Frequently Asked Questions
Not only is Audibel the only American-owned and operated manufacturer of hearing aids, we lead the way in sound quality, custom-fit devices and invisible styles. We are also the first to have hearing aids with onboard sensors and artificial intelligence that track body and brain health, detect falls and much more.
All Audibel hearing aids feature our proven Multiflex Tinnitus Technology, which provides a customizable sound stimulus designed to deliver the one thing every sufferer wants — relief.
Rather than simply applying short-term solutions, such as speaking louder, leaving the room when the TV is on, or repeating constantly, help your loved one find a better solution. When approaching a spouse about hearing loss, remember he or she may be in denial or self-conscious about the problem.
There appears to be a connection between hearing loss and cognitive decline according to research conducted and published by a team of physicians at Johns Hopkins and the National Institute on Aging. According to the study, “older adults with hearing loss are more likely to develop problems thinking and remembering than older adults whose hearing is normal.”
Hearing loss can occur for a number of reasons. As people age, they may begin to lose their hearing as a result of the natural aging process. Your hearing health contributes to your overall well-being and quality of life. Begin your journey to better overall health today.
Hearing loss doesn’t just affect the person who has it. It also affects spouses, family members and friends.
It is difficult to encourage someone with hearing loss to get the help they need without first getting them to acknowledge they have hearing issues.
Tinnitus (“TIN-a-tus” or “Tin-EYE-tus”) is the medical term for the sensation of hearing sound in your ears or head when no external sound is present. In most cases, tinnitus is a subjective noise, meaning only the person experiencing it can hear it. Typically, people describe the sound as “ringing in the ears,” though others describe it as hissing, buzzing, whistling, roaring and even chirping. Tinnitus can be sporadic or constant, with volume ranging from subtle to debilitating.
The most common cause is exposure to loud noise — though head injuries, medications, earwax, and assorted other conditions are suspected of causing tinnitus.
According to the American Tinnitus Association (ATA), 50 million individuals in the United States experience tinnitus to some degree, or nearly 1 in 6 people.
Currently, there is no known cure for tinnitus: nothing has been shown to actually make the sound stop. However, there are ways to manage tinnitus and provide relief. The ATA recommends that anyone with tinnitus should see a hearing professional about tinnitus.
While tinnitus does not cause hearing loss, it can – for obvious reasons – impede hearing. And in many cases, tinnitus and hearing loss are diagnosed together, as both can result from noise-induced damage to the ears.
Amplification with hearing aids can bring relief to people experiencing tinnitus, as they may boost ambient sounds that can help take the focus off of tinnitus.
The first step in managing tinnitus is to schedule an appointment with a hearing professional in your area. You can also take our fast, free tinnitus test to learn more about your tinnitus and possible relief options you can discuss at your appointment.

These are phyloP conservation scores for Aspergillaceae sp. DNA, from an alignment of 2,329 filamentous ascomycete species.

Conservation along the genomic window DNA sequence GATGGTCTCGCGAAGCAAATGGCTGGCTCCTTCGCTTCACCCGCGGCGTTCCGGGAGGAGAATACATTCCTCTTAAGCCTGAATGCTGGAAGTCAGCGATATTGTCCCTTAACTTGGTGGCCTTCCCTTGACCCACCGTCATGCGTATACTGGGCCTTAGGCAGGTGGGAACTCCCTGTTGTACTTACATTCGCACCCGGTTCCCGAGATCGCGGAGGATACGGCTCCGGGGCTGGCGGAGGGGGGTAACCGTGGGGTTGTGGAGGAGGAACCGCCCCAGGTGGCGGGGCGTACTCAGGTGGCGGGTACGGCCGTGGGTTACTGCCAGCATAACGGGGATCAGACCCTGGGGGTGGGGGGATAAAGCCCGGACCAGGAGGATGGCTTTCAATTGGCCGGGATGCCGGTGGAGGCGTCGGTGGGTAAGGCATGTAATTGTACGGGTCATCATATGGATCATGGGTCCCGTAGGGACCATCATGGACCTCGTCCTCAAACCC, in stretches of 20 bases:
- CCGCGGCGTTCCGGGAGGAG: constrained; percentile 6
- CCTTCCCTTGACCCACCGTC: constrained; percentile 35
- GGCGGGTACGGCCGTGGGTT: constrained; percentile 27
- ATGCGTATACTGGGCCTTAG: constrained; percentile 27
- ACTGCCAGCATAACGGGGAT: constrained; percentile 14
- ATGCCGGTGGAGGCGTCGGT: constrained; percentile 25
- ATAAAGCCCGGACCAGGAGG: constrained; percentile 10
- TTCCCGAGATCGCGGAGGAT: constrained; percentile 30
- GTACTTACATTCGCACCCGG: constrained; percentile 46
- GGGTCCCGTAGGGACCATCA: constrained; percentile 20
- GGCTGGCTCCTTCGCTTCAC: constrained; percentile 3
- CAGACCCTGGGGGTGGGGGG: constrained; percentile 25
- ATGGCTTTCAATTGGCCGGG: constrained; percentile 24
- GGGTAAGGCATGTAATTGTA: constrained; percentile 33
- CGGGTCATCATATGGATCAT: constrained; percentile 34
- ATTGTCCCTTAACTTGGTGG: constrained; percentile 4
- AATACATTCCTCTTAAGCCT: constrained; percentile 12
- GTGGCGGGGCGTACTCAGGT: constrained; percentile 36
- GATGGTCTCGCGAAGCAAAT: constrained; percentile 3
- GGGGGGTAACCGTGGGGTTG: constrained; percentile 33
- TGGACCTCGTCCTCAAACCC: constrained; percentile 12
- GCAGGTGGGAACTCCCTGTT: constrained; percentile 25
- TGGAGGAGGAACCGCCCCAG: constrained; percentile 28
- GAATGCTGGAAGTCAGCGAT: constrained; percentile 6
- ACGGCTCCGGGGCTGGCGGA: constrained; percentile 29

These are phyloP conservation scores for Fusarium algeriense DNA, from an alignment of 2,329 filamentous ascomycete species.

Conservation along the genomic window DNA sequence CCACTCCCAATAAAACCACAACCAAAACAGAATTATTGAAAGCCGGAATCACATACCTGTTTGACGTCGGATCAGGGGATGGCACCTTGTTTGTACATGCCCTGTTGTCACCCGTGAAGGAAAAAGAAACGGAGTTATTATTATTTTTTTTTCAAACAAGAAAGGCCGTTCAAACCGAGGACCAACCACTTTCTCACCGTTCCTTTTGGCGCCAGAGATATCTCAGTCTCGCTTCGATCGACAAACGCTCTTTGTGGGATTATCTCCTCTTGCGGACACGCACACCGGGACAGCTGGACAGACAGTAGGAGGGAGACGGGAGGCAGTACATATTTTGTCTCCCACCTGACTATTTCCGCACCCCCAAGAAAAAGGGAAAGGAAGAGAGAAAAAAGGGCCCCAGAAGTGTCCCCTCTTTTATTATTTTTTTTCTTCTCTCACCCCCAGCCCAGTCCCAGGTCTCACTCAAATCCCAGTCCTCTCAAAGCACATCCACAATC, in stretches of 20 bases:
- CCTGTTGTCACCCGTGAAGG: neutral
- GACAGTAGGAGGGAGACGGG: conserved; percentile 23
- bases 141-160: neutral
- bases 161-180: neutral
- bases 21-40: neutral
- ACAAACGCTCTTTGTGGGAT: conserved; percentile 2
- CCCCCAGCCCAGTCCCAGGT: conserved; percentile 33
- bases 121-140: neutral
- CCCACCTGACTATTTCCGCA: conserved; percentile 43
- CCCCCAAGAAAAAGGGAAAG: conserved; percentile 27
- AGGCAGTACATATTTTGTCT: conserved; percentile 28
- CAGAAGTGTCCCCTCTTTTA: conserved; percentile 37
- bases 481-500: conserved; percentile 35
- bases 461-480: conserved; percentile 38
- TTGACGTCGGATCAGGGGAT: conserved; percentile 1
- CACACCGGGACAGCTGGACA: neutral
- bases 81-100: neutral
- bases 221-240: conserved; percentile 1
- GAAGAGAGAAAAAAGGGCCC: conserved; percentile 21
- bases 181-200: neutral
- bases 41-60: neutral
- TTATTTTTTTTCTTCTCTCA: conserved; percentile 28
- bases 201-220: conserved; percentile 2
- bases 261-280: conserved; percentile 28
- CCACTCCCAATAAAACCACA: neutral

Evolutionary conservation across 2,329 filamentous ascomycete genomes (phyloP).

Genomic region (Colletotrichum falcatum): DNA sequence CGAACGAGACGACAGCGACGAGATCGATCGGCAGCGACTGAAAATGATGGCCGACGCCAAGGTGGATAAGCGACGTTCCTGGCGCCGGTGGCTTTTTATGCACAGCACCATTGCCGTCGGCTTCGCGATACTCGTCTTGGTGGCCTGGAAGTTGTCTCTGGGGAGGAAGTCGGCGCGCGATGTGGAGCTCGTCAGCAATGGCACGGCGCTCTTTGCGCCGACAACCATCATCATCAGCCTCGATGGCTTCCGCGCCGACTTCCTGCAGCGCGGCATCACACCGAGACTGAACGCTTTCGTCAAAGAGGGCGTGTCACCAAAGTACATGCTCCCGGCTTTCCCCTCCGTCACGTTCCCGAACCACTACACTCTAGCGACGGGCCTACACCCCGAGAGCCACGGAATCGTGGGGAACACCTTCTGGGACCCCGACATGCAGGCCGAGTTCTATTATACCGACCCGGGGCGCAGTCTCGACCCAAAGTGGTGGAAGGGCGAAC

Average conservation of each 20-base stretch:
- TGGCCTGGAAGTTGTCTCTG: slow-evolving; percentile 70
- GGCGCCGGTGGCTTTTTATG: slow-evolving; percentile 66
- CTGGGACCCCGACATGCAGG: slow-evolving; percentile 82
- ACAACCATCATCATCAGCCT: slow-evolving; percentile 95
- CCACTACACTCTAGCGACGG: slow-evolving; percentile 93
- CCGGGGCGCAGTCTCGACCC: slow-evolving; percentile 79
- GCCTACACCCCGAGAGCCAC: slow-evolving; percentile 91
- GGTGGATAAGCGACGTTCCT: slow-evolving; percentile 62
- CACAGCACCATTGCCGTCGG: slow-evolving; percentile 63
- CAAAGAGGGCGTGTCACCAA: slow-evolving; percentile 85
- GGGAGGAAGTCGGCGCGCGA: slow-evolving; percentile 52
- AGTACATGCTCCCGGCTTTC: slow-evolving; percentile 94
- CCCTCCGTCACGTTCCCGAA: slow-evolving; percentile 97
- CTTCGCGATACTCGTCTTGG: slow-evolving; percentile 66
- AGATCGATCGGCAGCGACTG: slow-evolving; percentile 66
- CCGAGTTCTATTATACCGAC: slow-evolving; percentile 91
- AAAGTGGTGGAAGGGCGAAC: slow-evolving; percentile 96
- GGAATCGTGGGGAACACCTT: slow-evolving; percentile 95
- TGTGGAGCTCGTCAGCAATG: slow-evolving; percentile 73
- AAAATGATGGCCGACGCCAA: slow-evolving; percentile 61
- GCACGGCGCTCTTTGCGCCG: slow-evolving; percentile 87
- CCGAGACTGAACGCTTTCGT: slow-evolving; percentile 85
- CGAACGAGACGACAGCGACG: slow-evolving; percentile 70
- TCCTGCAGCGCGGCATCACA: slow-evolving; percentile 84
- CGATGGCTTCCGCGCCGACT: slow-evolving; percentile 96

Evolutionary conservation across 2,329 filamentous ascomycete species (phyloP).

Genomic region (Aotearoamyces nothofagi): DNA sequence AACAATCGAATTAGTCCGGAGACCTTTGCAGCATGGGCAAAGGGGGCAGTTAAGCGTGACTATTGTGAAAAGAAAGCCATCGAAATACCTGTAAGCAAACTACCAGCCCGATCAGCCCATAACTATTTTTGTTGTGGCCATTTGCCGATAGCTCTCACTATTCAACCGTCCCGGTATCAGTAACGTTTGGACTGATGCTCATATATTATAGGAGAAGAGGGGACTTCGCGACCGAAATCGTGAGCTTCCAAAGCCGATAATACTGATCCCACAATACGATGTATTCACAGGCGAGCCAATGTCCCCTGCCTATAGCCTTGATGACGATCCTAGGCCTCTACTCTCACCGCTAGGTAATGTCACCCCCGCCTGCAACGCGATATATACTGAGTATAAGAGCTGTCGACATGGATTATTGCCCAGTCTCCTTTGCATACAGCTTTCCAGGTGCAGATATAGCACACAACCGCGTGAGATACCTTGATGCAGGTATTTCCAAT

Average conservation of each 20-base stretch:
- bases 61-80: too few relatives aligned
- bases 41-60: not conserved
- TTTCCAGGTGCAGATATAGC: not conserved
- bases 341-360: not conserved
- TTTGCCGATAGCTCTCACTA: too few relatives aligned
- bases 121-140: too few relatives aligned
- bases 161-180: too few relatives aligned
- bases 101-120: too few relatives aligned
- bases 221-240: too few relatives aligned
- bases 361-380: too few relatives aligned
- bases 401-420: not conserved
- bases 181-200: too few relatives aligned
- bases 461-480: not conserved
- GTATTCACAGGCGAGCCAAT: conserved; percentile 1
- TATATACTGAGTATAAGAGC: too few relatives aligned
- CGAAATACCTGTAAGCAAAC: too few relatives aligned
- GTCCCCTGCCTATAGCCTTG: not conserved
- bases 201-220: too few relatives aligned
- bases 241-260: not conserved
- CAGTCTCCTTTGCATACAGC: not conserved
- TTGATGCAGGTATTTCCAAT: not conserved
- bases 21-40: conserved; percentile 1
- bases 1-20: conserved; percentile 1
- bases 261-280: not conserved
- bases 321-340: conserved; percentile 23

According to VA.gov, all Veterans enrolled in VA’s health care system are eligible for comprehensive audiology diagnostic evaluations. Specific eligibility rules apply to hearing aid services.
Veterans assistance for hearing loss is dependent upon your unique situation and benefits package. To determine what benefits you may be eligible for please contact the VA facility in your area.
Today’s hearing aids come in a wide variety of sizes and styles — from those that sit behind the ear to completely invisible hearing aids — and feature different technology levels to match your specific needs and budget.
As you prepare to make an appointment with a hearing professional, there are a few important things to keep in mind.
While there is little you can do to prevent most causes of hearing loss, you can prevent noise-induced hearing loss (the second most common cause) by following good hearing protection practices.
According to the Centers for Disease Control and Prevention, exposure to sounds 85 decibels (dB) and above can damage your hearing. The louder or higher decibel the sound is, the less exposure time is required for hearing loss to occur.
For the most part, hearing loss is not preventable. Hearing loss caused by aging (the leading cause), disease, genetics, injury or biology cannot be prevented. However, noise-induced hearing loss (NIHL) — the second leading cause of hearing loss — is preventable.
Hearing loss can occur at any time, at any age. In fact, most people with hearing loss (65 percent) are younger than age 65! There are 6 million people in the US ages 18–44 with hearing loss, and around 1.5 million are school age.
Only 13 percent of physicians routinely screen for hearing loss. Since most people with hearing impairments hear just fine in quiet environments (like your doctor’s office), it can be very difficult for your physician to recognize this problem. Only a trained hearing professional can determine the severity of your hearing problem, whether or not you could benefit from a hearing aid, and which type would be best for you.
Audibel offers rechargeable hearing solutions that are powered by a lithium-ion battery. These little batteries allow your hearing aids to run all day, recharge quickly overnight and be ready to go tomorrow, saving you money on batteries and dealing with replacing them all the time.